President Obama and Mexican President Calderón held a joint press conference during Calderón’s state visit. Obama said that the two discussed a broad range of issues and initiatives while giving special focus to immigration and a shared drug cartel problem.
For the first time since American and Soviet missiles silently faced off across the vast, icy expanse of their northernmost Arctic territories during the Cold War, the Arctic is again becoming a strategic concern. As global climate change forces both permanent and seasonal sea ice to recede, the world is gaining what amounts to a brand new ocean — one that has never been fished, rarely navigated, and has waters that are thought to be rich with natural resources. In 2009, the United States Geological Survey estimated that the Arctic contains over 90 billion barrels of oil, 1,669 trillion cubic […]
During Britain’s recent parliamentary elections, Liberal Democrat leader Nick Clegg argued that the U.K. should scrap the proposed “like-for-like” replacement of its submarine-based nuclear deterrent, known as Trident, with a similar modernized system. As a possible alternative, Clegg’s party has suggested fitting Britain’s Astute-class submarines with nuclear cruise missiles, or in the event of a crisis, arming these same submarines with Trident missiles. Although such proposals may lead to financial savings, they are deeply flawed and could have far-reaching strategic and political implications for both the United Kingdom and its NATO allies. With Clegg now part of Prime Minister David […]
At a recent NATO foreign ministers meeting in Tallinn, U.S. Secretary of State Hillary Clinton said that the United States would not withdraw its tactical nuclear weapons (TNWs) from Europe in the near-term future. Clinton also said that these weapons should only be drawn down if done so simultaneously with similar Russian systems. NATO Secretary-General Anders Fogh Rasmussen echoed these sentiments and stated that U.S. nuclear weapons in Europe are an integral part of the alliance’s deterrent. But in addition to being increasingly unpopular among U.S. allies, the estimated 150-200 U.S. TNWs in Europe (.pdf) also lack military utility and […]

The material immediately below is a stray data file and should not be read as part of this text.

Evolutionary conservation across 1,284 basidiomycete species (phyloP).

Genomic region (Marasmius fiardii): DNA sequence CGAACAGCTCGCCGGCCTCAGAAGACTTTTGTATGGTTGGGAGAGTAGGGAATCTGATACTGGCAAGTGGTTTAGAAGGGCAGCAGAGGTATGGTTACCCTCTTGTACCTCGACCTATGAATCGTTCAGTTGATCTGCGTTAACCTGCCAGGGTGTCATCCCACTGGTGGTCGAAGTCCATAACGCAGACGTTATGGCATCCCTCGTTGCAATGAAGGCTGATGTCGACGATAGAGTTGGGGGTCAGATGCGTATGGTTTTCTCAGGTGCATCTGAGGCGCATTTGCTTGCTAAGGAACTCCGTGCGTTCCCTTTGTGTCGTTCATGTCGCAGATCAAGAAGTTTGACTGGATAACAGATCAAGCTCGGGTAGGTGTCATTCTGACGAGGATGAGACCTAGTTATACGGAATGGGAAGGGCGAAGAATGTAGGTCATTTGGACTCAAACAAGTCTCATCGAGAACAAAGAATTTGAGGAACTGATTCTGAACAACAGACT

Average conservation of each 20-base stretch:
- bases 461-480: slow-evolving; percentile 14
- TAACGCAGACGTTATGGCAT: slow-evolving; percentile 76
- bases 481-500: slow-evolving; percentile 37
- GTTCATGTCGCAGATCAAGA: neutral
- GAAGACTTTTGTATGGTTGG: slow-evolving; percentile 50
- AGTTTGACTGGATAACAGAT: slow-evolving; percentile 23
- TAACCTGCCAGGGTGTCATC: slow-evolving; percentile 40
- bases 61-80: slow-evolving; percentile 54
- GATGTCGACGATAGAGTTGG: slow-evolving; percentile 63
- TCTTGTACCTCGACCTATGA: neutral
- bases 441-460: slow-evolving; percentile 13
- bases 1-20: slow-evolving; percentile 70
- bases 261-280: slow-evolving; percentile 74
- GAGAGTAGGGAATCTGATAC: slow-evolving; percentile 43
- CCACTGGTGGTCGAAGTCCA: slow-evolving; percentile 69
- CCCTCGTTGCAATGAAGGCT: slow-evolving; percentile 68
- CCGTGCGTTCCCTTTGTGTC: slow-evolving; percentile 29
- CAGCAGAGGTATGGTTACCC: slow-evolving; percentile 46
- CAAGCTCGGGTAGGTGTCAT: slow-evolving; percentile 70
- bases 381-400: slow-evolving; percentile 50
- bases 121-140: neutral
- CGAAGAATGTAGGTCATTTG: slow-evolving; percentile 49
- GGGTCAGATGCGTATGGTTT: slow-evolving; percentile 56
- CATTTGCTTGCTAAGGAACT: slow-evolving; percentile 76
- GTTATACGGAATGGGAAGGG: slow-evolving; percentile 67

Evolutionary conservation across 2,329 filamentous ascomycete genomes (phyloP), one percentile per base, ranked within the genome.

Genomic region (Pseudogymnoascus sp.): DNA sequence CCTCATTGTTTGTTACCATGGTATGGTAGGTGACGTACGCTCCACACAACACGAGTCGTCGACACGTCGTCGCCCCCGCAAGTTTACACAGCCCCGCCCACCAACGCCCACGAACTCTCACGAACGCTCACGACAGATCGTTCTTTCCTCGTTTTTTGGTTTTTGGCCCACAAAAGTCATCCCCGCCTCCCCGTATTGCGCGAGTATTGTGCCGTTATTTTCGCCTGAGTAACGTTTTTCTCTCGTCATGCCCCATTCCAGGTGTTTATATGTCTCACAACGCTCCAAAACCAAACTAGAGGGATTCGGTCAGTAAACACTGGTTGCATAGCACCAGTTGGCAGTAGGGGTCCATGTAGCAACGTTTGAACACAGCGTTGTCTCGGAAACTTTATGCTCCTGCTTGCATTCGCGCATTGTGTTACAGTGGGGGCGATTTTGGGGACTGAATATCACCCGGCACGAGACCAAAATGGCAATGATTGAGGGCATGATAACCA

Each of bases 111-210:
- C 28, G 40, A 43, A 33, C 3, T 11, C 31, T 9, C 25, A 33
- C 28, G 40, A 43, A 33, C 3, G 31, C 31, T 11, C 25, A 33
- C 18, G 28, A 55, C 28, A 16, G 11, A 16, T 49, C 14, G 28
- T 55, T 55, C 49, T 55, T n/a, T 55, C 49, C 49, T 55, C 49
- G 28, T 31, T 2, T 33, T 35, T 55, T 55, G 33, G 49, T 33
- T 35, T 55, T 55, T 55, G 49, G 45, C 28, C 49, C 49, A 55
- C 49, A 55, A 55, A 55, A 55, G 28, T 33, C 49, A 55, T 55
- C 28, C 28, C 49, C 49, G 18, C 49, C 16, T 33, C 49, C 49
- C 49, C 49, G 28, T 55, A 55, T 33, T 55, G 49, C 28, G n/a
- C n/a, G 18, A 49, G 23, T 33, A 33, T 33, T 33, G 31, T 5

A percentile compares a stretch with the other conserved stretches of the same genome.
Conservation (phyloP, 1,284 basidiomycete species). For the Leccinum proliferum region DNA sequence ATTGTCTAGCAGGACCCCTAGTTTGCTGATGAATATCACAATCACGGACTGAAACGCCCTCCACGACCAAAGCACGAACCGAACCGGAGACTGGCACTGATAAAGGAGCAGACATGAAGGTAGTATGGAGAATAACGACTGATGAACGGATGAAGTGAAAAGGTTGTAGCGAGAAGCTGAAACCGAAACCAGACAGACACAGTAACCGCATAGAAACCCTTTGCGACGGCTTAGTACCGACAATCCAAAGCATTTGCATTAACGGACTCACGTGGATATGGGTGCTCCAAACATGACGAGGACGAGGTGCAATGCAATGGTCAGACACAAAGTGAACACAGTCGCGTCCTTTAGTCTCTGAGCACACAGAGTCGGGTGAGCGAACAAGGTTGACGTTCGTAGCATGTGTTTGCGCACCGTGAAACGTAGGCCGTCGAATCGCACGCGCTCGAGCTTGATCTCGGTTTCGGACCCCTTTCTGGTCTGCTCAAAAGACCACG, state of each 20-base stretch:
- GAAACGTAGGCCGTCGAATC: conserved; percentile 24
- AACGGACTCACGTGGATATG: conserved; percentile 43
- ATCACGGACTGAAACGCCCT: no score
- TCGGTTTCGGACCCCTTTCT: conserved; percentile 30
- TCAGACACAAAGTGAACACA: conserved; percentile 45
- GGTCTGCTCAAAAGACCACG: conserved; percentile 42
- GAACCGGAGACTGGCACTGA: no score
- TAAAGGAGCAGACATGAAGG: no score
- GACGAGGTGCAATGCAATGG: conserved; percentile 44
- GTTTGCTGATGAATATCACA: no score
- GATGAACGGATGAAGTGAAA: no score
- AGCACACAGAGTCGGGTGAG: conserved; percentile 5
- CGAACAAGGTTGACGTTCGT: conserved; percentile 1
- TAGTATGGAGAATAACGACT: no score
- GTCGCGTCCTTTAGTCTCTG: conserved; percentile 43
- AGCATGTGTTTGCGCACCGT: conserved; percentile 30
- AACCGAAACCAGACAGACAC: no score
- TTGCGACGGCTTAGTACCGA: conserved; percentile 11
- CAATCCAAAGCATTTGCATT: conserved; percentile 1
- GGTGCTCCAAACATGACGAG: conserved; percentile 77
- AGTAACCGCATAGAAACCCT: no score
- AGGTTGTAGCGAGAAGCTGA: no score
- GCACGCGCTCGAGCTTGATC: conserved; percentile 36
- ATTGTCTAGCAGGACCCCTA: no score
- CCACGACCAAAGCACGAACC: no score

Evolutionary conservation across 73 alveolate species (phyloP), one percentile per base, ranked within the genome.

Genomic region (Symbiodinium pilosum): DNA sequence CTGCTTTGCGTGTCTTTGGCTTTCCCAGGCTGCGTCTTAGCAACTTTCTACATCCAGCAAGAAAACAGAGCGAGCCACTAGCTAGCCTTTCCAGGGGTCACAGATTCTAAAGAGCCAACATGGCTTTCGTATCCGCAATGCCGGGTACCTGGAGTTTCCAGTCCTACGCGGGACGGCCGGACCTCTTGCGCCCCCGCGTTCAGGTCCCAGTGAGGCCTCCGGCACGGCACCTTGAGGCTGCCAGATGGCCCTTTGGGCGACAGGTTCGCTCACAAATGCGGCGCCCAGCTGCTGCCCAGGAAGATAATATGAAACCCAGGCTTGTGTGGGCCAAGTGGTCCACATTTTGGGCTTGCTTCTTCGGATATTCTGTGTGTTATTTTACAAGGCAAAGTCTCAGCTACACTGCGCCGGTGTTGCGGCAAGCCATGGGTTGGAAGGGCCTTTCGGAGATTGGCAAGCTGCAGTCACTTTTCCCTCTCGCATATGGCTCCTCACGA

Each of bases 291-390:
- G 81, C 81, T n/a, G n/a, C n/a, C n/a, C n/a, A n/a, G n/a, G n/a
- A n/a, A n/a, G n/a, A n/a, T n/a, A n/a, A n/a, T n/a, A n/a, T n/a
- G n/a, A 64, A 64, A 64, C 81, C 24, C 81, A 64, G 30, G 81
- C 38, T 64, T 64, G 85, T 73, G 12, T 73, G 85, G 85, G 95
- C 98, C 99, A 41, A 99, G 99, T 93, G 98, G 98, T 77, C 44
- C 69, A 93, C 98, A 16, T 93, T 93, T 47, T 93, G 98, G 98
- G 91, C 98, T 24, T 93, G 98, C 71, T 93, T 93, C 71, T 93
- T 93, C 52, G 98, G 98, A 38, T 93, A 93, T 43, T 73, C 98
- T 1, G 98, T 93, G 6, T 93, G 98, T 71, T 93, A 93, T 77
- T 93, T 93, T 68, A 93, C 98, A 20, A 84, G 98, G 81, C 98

Wired magazine’s May cover presents Bill Gates and Mark Zuckerberg, while the accompanying article salutes the “hacker culture” that “conquered the world.” Amid the political paralysis we now witness in Washington, it’s a timely reminder of how all the top talent of the Boomer generation went into business and technology, while the dregs went into politics. Don’t believe me? Try to imagine a politics-oriented magazine offering a similar cover: You couldn’t get more than half of America to agree upon a single Boomer politician of Gates’ historic stature. Boomer business leaders and technologists rebooted the world, playing seminal roles in […]
Iranian President Mahmoud Ahmadinejad delivered a searing, accusatory speech against the West at the United Nations yesterday, causing many nations — such as France, the U.K. and the U.S. — to walk out before he was done speaking. Ahmadinejad talked about the West’s culpability for the escalation of the international arms race.
I once again had the pleasure of appearing on France 24’s week-in-review program last Friday, “The World This Week,” along with IHT Executive Editor Alison Smales, RFI’s Philip Turle and the Sunday Telegraph’s Anne-Elizabeth Moutet. The subjects were the U.K. election, the Greek Debt Crisis, the oil spill in the Gulf of Mexico, and French President Nicolas Sarkozy’s visit to China. Part one can be found here. Part two can be found here. I’ll also, once again, take the opportunity to add some subsequent thoughts that the discussion triggered. With regard to the British elections, I can’t make any predictions […]
President Barack Obama’s multipronged approach to minimizing nuclear risks — embodied in the simultaneous roll out of the Nuclear Posture Review, the START follow-on treaty with Russia, and the Nuclear Security Summit — is nothing if not ambitious. Taken together, these steps mark a potential turning-point for U.S. nuclear strategy by reducing the role of nuclear weapons and by prioritizing efforts to lock down weapons-usable material, clamping down on nuclear terrorism, and strengthening international rules against proliferation. As the Nuclear Posture Review puts it, “Changes in the nuclear threat environment have altered the hierarchy of our nuclear concerns and strategic […]